The best way to detect a stress fracture is to perform a bone scan, which picks up the increased rate of bone removal and replacement — bone turn over — at the site of the fracture. Injecting the horse with a gamma radiation emitting bone tracer and then scanning the limb three hours later with a gamma camera that detects the amount of radiation emitted allows us to produce an image of the bones of the limb and thus identify "hot spots" where there is more bone turn over. Bone scans are usually performed about 10 days after the onset of lameness. It isn’t worth performing the scan sooner as there’s a lag phase before the bone starts the repair process and the increase in bone turn over begins to occur. Stress fractures can be detected radiographically several weeks after injury. X-rays taken at this time may show a lucent line in the affected bone, which is where the bone has demineralised either side of the stress fracture line as part of the repair process. These lines aren’t always visible, as the x-ray beam has to shoot directly through the crack for it to show up on the image. It may require more images to achieve exact positioning than is acceptable from a radiation safety point of view. Images taken a few weeks later may show evidence of callus formation on the bone surface (periosteal callus) or on the inside of the bone cortex (endosteal callus). X-rays can be used to monitor fracture healing, but in the case of a stress fracture a follow-up bone scan may be more useful. This then allows us to time when a horse can come back into work without risk of exacerbating the original injury.


The prognosis for most stress fractures that are detected and managed properly is usually very good. In many cases, the patient is box rested for a relatively short period and then starts gentle hand walking to load the bone and stimulate repair. It is now common practice for horses suffering severe, acute onset, unexplained lameness to undergo a bone scan and as such this diagnostic technique remains an invaluable tool to aid in the investigation of lameness. Many horses undergo scans and nothing is detected. This should, from an owner’s point of view, be a positive finding, as it rules out a fracture as a cause of lameness as long as the scan is performed at the correct time following injury. The fractures we are all more familiar with is where the bone in question is broken. There are many configurations of fractures depending on the bone and how the injury occurred. These fractures occur due to concussive blows, a fall where the bodyweight of the horse lands on a limb or due to abnormal loading of the limb during motion.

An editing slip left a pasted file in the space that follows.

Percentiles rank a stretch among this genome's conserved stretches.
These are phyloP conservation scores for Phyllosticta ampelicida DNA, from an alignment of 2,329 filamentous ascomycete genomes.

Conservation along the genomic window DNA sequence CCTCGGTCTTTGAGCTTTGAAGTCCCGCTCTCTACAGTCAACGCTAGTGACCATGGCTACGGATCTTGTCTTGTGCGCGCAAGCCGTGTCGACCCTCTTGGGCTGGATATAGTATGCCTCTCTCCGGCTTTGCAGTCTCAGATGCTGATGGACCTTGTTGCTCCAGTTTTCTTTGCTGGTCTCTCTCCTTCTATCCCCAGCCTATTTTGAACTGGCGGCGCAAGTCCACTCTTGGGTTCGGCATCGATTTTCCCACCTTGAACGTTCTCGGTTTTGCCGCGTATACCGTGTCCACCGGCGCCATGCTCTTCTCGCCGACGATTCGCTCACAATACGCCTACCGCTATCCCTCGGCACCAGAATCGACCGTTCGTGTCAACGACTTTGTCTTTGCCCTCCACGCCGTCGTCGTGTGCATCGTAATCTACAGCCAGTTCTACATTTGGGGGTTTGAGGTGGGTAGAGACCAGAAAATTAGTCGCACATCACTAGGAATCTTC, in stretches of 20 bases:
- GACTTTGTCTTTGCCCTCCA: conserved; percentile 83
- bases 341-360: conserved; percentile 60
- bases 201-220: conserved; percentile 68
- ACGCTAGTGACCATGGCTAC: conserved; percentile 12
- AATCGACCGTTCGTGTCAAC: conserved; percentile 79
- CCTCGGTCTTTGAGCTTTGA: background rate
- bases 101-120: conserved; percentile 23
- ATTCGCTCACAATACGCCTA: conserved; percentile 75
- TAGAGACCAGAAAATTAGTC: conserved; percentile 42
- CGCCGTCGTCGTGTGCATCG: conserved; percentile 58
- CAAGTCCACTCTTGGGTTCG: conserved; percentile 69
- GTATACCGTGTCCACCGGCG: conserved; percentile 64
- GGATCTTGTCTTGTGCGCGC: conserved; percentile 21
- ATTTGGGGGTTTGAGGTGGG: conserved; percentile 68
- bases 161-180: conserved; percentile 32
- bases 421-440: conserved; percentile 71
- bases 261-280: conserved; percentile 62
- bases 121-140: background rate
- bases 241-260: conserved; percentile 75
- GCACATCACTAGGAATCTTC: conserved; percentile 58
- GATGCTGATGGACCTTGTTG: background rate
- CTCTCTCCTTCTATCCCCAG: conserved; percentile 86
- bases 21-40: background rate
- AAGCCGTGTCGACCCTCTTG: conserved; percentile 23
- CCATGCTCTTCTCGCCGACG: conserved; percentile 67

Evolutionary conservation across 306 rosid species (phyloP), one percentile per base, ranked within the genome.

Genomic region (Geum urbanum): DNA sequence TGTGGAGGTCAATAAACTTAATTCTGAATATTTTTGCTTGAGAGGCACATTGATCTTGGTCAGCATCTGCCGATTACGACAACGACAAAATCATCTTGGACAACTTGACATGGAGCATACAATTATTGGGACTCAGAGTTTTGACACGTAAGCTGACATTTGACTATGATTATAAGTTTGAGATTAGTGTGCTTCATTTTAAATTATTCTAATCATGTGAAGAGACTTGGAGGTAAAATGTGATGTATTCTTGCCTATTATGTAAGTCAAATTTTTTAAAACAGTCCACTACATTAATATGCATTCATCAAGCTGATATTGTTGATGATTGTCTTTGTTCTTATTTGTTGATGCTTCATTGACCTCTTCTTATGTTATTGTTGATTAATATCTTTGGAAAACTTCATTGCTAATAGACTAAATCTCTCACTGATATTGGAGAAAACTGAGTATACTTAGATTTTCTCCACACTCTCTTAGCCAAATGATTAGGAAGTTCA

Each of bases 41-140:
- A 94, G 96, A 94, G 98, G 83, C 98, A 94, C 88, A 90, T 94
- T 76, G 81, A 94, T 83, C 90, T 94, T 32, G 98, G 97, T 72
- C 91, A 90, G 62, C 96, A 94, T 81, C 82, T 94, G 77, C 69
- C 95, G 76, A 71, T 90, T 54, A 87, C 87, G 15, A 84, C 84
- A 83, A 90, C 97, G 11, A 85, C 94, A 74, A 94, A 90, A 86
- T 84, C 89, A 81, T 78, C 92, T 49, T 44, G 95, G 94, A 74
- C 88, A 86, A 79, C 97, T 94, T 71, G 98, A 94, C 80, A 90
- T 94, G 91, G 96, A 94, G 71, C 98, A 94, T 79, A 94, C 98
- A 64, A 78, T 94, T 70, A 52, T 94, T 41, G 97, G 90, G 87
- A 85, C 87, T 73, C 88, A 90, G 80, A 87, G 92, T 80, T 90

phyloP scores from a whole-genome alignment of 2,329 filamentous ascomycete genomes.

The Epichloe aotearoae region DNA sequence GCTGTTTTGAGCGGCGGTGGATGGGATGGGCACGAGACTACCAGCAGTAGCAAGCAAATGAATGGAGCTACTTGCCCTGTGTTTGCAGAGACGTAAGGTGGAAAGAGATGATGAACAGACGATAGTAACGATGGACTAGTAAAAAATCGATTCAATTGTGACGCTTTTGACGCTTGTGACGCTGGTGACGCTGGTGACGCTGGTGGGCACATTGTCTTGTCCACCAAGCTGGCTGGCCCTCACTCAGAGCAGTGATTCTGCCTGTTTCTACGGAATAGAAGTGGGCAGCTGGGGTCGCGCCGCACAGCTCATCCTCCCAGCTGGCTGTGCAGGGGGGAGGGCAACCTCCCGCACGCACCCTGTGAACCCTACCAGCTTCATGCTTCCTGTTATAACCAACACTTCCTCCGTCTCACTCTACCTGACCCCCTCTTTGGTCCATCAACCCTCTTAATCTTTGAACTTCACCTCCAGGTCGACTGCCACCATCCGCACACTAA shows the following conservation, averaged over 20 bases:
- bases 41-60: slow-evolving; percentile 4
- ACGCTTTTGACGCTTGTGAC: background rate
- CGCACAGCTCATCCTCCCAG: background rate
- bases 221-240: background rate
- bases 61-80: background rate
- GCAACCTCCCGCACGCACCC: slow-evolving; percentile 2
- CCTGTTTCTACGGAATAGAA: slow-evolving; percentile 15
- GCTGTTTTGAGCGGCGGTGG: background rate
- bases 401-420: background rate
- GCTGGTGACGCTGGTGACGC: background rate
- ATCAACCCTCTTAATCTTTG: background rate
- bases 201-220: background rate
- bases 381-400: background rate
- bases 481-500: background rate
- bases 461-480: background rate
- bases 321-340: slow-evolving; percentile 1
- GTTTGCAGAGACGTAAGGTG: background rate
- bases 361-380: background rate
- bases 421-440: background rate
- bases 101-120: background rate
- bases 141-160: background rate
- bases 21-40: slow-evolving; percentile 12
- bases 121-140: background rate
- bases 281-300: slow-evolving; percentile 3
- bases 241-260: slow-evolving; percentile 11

Next month: Managing fractures

About Ed Lyall

North Yorkshire-born Ed Lyall grew up at his parents’ equestrian centre. He graduated from the Royal Veterinary College in 1994 and was awarded a scholarship to continue his studies at Potters Bar. He joined Arundel Veterinary Hospital in West Sussex in 1995 and became a partner in 2002. He is an examiner in equine stud medicine and a treating vet at Hickstead and the South of England Show. Ed’s interests include owning and riding a grade B show jumper.